Organisers soon stopped the race altogether as an injured Cancellara eventually made it through the convoy to the back of the main field. Somewhere in the chaos the four leaders were absorbed into the main field.
In all, the race was either stopped and/or neutralised for more than 20 minutes before the riders, somewhat timidly, started riding again.
It was with 46km to the finish that the race started again in earnest, with Cannondale-Garmin working at the front. And then, roughly 5km later, Tinkoff-Saxo managed to split the peloton, as Chris Froome (Sky) was caught out behind. The rest of the ‘Big Four’ – Alberto Contador, Vincenzo Nibali and Nairo Quintana — all made it to the right side of the split.
The high pace, combined with the Swiss rider’s injuries, saw Cancellara dropped from the second group on the road, his time in yellow coming to an end. Most of the big favourites had made the split and by 35.2 to go the gap was out to 18 seconds.
Four riders bridged across to the lead group of 20 to 30 riders with 32.2km remaining – Greg Van Avermaet (BMC), Alejandro Valverde (Movistar), Thibaut Pinot (FDJ) and Romain Bardet (Ag2r-La Mondiale) — but their move would be of little value.
Soon after the day’s only intermediate sprint — won by stage 2 winner Andre Greipel (Lotto Soudal) with 31.5km to the finish — the lead group and the peloton all came back together.
With 17.8km left to race, on the fourth-category Cote d’Ereffe, Europcar’s Angelo Tulik (Europcar) tried his hand off the front. An acceleration from Richie Porte (Sky) quickly neutralised the move.
Nine kilometres from the finish Tinkoff-Saxo and Etixx-Quick-Step were driving the pace, and when Michael Rogers (Tinkoff-Saxo) lifted the tempo on the Cote de Cherave with 6.6km to race, many riders found themselves in difficulty. Chris Froome bumped shoulders with a rider beside him on the climb but was able to continue on unscathed.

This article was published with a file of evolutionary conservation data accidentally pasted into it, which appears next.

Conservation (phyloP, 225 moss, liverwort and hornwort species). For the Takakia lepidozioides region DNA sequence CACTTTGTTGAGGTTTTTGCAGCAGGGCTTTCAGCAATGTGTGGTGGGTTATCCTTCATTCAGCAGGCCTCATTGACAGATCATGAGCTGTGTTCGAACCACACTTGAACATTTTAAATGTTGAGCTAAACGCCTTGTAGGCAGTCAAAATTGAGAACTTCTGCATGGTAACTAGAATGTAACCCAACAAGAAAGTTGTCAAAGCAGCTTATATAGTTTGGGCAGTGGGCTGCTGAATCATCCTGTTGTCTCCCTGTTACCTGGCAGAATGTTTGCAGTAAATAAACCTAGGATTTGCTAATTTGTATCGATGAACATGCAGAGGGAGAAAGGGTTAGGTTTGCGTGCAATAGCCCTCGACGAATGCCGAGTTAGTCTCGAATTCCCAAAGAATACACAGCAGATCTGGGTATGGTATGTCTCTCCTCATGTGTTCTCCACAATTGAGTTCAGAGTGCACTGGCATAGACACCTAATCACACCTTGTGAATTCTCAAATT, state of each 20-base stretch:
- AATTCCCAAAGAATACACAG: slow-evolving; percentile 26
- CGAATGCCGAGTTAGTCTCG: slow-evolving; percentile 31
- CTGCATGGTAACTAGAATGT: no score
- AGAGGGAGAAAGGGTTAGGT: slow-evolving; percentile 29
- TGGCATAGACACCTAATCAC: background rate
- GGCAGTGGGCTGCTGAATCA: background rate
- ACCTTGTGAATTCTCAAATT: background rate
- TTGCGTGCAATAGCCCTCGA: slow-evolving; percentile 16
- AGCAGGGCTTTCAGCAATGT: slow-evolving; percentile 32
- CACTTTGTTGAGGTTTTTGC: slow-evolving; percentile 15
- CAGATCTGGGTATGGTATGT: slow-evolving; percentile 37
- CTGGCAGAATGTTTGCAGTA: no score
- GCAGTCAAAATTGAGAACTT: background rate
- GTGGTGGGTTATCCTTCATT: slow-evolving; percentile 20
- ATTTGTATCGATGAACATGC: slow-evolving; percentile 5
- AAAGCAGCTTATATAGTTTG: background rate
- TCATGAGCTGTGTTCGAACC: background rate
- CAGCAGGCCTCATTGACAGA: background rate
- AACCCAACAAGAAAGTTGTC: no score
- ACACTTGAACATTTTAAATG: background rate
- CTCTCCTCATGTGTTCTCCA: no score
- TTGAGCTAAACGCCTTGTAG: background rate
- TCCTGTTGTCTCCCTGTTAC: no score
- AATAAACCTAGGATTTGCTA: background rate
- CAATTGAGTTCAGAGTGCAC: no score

On the lead-in to the final climb, the Mur de Huy, newly crowned Luxembourg champion Bob Jungels (Trek Factory Racing) broke clear of a considerably reduced lead group, attempting to get a head-start on the climb. He began the Mur de Huy with a gap of a few metres but was quickly swamped as Giampaolo Caruso (Katusha) set a fast tempo that shelled plenty of riders.
After bumping shoulders with another rider with 500m to go, Froome moved to the front of the race but it was Rodriguez that launched the first meaningful move. The Spaniard burst clear as Froome and Tony Gallopin (Lotto Soudal) led the chase.
Sustained pressure on the pedals saw Rodriguez open a meaningful gap on the chasers, forcing Froome, with his familiar, high-cadence style, to attempt to bridge across. The Kenyan-born Brit was able to come close to the back wheel of Rodriguez as the 2012 Fleche Wallonne winner crossed the line, Froome having done enough to ride himself into yellow overall.
Behind Froome, Vuillermoz was the best of the rest, as the remainder of the GC riders filtered across the line.
Froome now leads Tony Martin (Etixx-Quick-Step) by one second on the general classification while Tejay van Garderen (BMC) is third, 13 seconds behind Froome. Alberto Contador is the only other big GC favourite in the top-10, sitting eighth, 36 seconds behind Froome. Nibali is 1:38 in arrears while Quintana is another 18 seconds back.
The race continues tomorrow with the much-anticipated fourth stage from Seraing to Cambrai. The 223.5km stage is the longest of the Tour and features 13.3km of cobblestones over seven sectors. Froome told reporters he’s happy to be in yellow ahead of what could be another testing stage.
“I’d much rather be in this position that have to make up time on my rivals,” Froome said. “I think the yellow jersey will give myself and all my teammates a big boost going into tomorrow’s stage.”
Andre Greipel (Lotto Soudal) remains in the green jersey as leader of the points classification while Peter Sagan (Tinkoff-Saxo) moves into the white jersey as leader of the best-young rider classification. In addition to his stage win, Rodriguez will get the honour of wearing the polka dot jersey of KOM classification leader on stage 4. BMC will continue to wear the yellow helmets as leaders of the teams classification.
Tour de France (2.UWT) Antwerpen → Huy
BMC Racing Team